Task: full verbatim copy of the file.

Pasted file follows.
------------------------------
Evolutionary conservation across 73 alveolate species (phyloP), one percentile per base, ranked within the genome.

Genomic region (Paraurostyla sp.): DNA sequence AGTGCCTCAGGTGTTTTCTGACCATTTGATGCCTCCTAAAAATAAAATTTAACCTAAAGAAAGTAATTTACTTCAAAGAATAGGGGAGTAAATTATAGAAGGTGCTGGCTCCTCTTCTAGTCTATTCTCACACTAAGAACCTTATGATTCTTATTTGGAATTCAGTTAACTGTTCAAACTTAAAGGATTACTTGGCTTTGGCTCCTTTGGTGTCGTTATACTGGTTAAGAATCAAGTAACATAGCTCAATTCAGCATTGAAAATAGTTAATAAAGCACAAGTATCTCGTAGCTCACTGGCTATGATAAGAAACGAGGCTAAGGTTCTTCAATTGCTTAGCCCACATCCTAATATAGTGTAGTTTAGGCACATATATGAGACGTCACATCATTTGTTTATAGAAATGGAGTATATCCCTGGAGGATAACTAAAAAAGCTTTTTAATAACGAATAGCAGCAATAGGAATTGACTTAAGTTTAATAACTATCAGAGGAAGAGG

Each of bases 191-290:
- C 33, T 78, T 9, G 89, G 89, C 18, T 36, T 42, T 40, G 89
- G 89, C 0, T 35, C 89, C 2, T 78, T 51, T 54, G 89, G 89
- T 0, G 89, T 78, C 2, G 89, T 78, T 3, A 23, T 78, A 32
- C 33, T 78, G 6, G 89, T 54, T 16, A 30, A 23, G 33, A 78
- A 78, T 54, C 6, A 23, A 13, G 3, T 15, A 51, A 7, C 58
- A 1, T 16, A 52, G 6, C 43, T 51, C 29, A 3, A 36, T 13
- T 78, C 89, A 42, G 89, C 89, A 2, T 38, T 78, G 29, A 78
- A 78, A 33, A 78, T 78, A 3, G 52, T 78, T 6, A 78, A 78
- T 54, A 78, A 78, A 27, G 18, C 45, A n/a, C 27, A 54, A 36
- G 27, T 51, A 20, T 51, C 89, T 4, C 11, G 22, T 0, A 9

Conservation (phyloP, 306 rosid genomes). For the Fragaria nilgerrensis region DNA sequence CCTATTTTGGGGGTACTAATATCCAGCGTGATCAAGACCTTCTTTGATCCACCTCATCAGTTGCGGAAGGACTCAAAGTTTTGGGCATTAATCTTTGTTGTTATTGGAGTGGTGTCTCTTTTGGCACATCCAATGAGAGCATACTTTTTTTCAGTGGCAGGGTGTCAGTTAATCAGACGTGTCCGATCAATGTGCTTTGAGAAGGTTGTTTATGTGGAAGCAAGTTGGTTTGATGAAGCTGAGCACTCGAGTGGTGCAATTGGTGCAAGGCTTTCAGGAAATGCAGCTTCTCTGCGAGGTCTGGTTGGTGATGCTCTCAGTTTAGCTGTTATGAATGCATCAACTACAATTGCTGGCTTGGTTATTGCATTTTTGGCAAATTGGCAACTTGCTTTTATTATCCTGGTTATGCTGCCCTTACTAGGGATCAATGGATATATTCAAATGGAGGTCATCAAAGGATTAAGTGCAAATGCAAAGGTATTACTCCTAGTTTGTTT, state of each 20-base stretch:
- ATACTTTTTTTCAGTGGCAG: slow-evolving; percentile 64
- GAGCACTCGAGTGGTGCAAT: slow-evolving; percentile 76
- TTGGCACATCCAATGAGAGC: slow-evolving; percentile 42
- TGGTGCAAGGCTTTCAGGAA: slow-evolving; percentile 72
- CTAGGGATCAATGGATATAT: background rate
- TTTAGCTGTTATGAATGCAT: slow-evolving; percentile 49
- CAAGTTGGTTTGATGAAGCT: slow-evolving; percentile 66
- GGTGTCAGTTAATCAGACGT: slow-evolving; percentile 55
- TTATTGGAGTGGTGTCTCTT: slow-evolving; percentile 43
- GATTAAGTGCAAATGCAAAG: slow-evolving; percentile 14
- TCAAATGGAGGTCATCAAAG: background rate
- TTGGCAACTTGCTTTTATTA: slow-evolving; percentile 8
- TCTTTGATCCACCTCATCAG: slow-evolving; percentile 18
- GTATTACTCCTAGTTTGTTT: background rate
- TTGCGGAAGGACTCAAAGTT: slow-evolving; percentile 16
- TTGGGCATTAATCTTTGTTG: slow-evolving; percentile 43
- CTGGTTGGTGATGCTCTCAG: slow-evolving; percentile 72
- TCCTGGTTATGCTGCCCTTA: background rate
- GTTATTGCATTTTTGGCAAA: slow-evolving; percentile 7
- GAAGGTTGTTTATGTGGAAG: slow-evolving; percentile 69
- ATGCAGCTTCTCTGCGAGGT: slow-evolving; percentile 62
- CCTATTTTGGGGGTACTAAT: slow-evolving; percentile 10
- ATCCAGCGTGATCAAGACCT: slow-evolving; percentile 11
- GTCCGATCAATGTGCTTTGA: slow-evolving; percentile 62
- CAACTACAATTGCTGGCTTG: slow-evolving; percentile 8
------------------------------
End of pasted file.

Evolutionary conservation across 73 alveolate species (phyloP), one percentile per base, ranked within the genome.

Genomic region (Paraurostyla sp.): DNA sequence AGTGCCTCAGGTGTTTTCTGACCATTTGATGCCTCCTAAAAATAAAATTTAACCTAAAGAAAGTAATTTACTTCAAAGAATAGGGGAGTAAATTATAGAAGGTGCTGGCTCCTCTTCTAGTCTATTCTCACACTAAGAACCTTATGATTCTTATTTGGAATTCAGTTAACTGTTCAAACTTAAAGGATTACTTGGCTTTGGCTCCTTTGGTGTCGTTATACTGGTTAAGAATCAAGTAACATAGCTCAATTCAGCATTGAAAATAGTTAATAAAGCACAAGTATCTCGTAGCTCACTGGCTATGATAAGAAACGAGGCTAAGGTTCTTCAATTGCTTAGCCCACATCCTAATATAGTGTAGTTTAGGCACATATATGAGACGTCACATCATTTGTTTATAGAAATGGAGTATATCCCTGGAGGATAACTAAAAAAGCTTTTTAATAACGAATAGCAGCAATAGGAATTGACTTAAGTTTAATAACTATCAGAGGAAGAGG

Each of bases 191-290:
- C 33, T 78, T 9, G 89, G 89, C 18, T 36, T 42, T 40, G 89
- G 89, C 0, T 35, C 89, C 2, T 78, T 51, T 54, G 89, G 89
- T 0, G 89, T 78, C 2, G 89, T 78, T 3, A 23, T 78, A 32
- C 33, T 78, G 6, G 89, T 54, T 16, A 30, A 23, G 33, A 78
- A 78, T 54, C 6, A 23, A 13, G 3, T 15, A 51, A 7, C 58
- A 1, T 16, A 52, G 6, C 43, T 51, C 29, A 3, A 36, T 13
- T 78, C 89, A 42, G 89, C 89, A 2, T 38, T 78, G 29, A 78
- A 78, A 33, A 78, T 78, A 3, G 52, T 78, T 6, A 78, A 78
- T 54, A 78, A 78, A 27, G 18, C 45, A n/a, C 27, A 54, A 36
- G 27, T 51, A 20, T 51, C 89, T 4, C 11, G 22, T 0, A 9

Conservation (phyloP, 306 rosid genomes). For the Fragaria nilgerrensis region DNA sequence CCTATTTTGGGGGTACTAATATCCAGCGTGATCAAGACCTTCTTTGATCCACCTCATCAGTTGCGGAAGGACTCAAAGTTTTGGGCATTAATCTTTGTTGTTATTGGAGTGGTGTCTCTTTTGGCACATCCAATGAGAGCATACTTTTTTTCAGTGGCAGGGTGTCAGTTAATCAGACGTGTCCGATCAATGTGCTTTGAGAAGGTTGTTTATGTGGAAGCAAGTTGGTTTGATGAAGCTGAGCACTCGAGTGGTGCAATTGGTGCAAGGCTTTCAGGAAATGCAGCTTCTCTGCGAGGTCTGGTTGGTGATGCTCTCAGTTTAGCTGTTATGAATGCATCAACTACAATTGCTGGCTTGGTTATTGCATTTTTGGCAAATTGGCAACTTGCTTTTATTATCCTGGTTATGCTGCCCTTACTAGGGATCAATGGATATATTCAAATGGAGGTCATCAAAGGATTAAGTGCAAATGCAAAGGTATTACTCCTAGTTTGTTT, state of each 20-base stretch:
- ATACTTTTTTTCAGTGGCAG: slow-evolving; percentile 64
- GAGCACTCGAGTGGTGCAAT: slow-evolving; percentile 76
- TTGGCACATCCAATGAGAGC: slow-evolving; percentile 42
- TGGTGCAAGGCTTTCAGGAA: slow-evolving; percentile 72
- CTAGGGATCAATGGATATAT: background rate
- TTTAGCTGTTATGAATGCAT: slow-evolving; percentile 49
- CAAGTTGGTTTGATGAAGCT: slow-evolving; percentile 66
- GGTGTCAGTTAATCAGACGT: slow-evolving; percentile 55
- TTATTGGAGTGGTGTCTCTT: slow-evolving; percentile 43
- GATTAAGTGCAAATGCAAAG: slow-evolving; percentile 14
- TCAAATGGAGGTCATCAAAG: background rate
- TTGGCAACTTGCTTTTATTA: slow-evolving; percentile 8
- TCTTTGATCCACCTCATCAG: slow-evolving; percentile 18
- GTATTACTCCTAGTTTGTTT: background rate
- TTGCGGAAGGACTCAAAGTT: slow-evolving; percentile 16
- TTGGGCATTAATCTTTGTTG: slow-evolving; percentile 43
- CTGGTTGGTGATGCTCTCAG: slow-evolving; percentile 72
- TCCTGGTTATGCTGCCCTTA: background rate
- GTTATTGCATTTTTGGCAAA: slow-evolving; percentile 7
- GAAGGTTGTTTATGTGGAAG: slow-evolving; percentile 69
- ATGCAGCTTCTCTGCGAGGT: slow-evolving; percentile 62
- CCTATTTTGGGGGTACTAAT: slow-evolving; percentile 10
- ATCCAGCGTGATCAAGACCT: slow-evolving; percentile 11
- GTCCGATCAATGTGCTTTGA: slow-evolving; percentile 62
- CAACTACAATTGCTGGCTTG: slow-evolving; percentile 8